Oasis come from my home town of Manchester, which means that I can’t help but feel a certain affinity with those Gallagher brothers – that and the fact that we all support Man City. It could also have something to do with the fact that they grew up in Burnage, the Mancunian suburb where my school Manchester Grammar just so happened to be situated. I was, I suppose, one of the so-called ‘posh kids’ being bussed in to the grammar school – all slicked-down hair, bright and shiny skin and highly-recognisable school blazer. What with Noel being only a couple of years younger than me I suspect he could easily have been one of the Burnage crew who’d hang around the area where the school buses left at the end of the day. The idea for the locals was to try to lob various items of hard core at people like me as we ran the gauntlet to try to make the bus. Little did either of us know that we both had – or would develop – a liking for loud guitars. I suspect he would have called me a ‘fookin’ grebo’ for having the audacity to wear an AC/DC badge in the heavily New Wave-oriented Manchester of the late Seventies and early Eighties, though. Never mind, eh? Noel got there in the end!
Oasis have always frustrated the hell out of me. Their first album, ‘Definitely Maybe’, was a classic of wild guitar and snotty, attitudinal posturing, brilliant in both its simplicity and its absolute arrogance. It changed the world for millions of English kids, but truth to tell I was just the wrong side of rebellion for it to be truly earth-shattering in the same way that AC/DC’s ‘Highway To Hell’ had been for me 15 years earlier. No matter. It was and still is a more than worthy addition to any rock fan’s musical armoury.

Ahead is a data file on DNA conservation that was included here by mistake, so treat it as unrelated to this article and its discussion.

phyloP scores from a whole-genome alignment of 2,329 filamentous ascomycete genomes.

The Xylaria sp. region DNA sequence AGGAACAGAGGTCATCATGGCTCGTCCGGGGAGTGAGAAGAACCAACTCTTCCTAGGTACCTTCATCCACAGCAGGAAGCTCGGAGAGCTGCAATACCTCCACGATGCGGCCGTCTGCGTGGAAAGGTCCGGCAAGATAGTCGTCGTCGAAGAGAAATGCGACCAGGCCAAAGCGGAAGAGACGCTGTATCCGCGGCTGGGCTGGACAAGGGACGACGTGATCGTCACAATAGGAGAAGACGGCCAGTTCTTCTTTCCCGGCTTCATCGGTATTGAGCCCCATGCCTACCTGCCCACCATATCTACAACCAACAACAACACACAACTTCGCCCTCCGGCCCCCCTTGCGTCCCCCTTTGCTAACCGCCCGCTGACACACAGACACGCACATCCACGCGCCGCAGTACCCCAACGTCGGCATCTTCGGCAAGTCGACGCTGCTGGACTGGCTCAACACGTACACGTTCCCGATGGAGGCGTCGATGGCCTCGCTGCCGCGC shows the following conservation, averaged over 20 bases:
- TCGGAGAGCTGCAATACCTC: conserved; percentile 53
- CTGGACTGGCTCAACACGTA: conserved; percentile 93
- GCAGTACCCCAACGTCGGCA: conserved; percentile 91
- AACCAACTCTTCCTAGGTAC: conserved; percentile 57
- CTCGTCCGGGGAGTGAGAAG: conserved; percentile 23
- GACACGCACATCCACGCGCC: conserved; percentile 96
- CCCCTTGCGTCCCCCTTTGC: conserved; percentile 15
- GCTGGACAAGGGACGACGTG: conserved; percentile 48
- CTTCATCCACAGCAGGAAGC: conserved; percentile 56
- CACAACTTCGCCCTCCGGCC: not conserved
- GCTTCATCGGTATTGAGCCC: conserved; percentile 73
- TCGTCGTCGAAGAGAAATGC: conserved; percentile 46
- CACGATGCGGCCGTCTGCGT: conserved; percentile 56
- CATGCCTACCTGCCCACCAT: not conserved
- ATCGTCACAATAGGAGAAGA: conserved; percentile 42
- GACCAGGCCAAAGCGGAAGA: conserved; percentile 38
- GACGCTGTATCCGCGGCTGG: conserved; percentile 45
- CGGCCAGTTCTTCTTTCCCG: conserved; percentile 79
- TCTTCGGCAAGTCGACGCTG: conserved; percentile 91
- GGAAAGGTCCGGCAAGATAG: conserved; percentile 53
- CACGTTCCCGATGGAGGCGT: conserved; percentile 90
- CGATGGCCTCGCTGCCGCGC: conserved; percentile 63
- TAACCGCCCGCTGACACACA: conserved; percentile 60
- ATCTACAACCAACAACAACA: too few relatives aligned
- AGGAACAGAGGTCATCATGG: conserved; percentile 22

But since that glorious beginning Oasis’s career has been a patchwork of hit and miss albums. When the songs have been brilliant, then man they’ve been truly brilliant. But Gallagher’s self-proclaimed genius hasn’t always been borne out in the grooves. And while millions of would-be Manc pimp rollers (I’ve lost count of the number of well-spoken middle class music lovers from Wilmslow who suddenly started talking like they’d lived all their life in Moss Side) turn out in their mega thousands to bond whenever there’s an Oasis live show, I can’t help but wish they’d do a bit more for their money. Y’know, put on a show. Jump about a bit. Stop thinking they’re too cool for school.
Oasis are, however, undeniably cool, and any band that has songs like ‘Rock ‘n’ Roll Star’, ‘Live Forever’, ‘Wonderwall’ and ‘Stop Crying Your Heart’ out knows the meaning of rocking with soul. Liam says a whole lot of daft things, but that’s what rock frontmen are supposed to do. And the brothers took drugs like they were going out of fashion, which is also what bona fide rock stars are supposed to do. At least until they clean up, go all macrobiotic and head into their rural phase, anyway! Which reminds me of a good wee tale to end on…
The missus and I were hanging around in the backstage area when Oasis were playing Earls Court in their absolute pomp of lunacy, fame and drug-addled bad behaviour many years ago. Clearly there was an absolute blizzard of cocaine doing the rounds. Suddenly some wired weirdo came stumbling out of one of the backstage Portaloos with a look of absolute indignation, nay outrage, on his face. Clearly the shovelling of nose candy up his hooter hadn’t gone particularly well.
“Urghhh,” he spluttered. “It’s disgusting in there. Someone’s done a shit in there!” Clearly it hadn’t occurred to our man with the wrap that, well, you know, Portaloos are kind of there for that purpose. They’re not, in fact, designed solely for the taking of Class A drugs in semi-private! Drugs? They do alter your state of perception, don’t they?!
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HoJo rocked as a top journalist on legendary UK metal magazine
Kerrang! and now runs a way-cool rock T-shirt site at www.saltyrockz.com.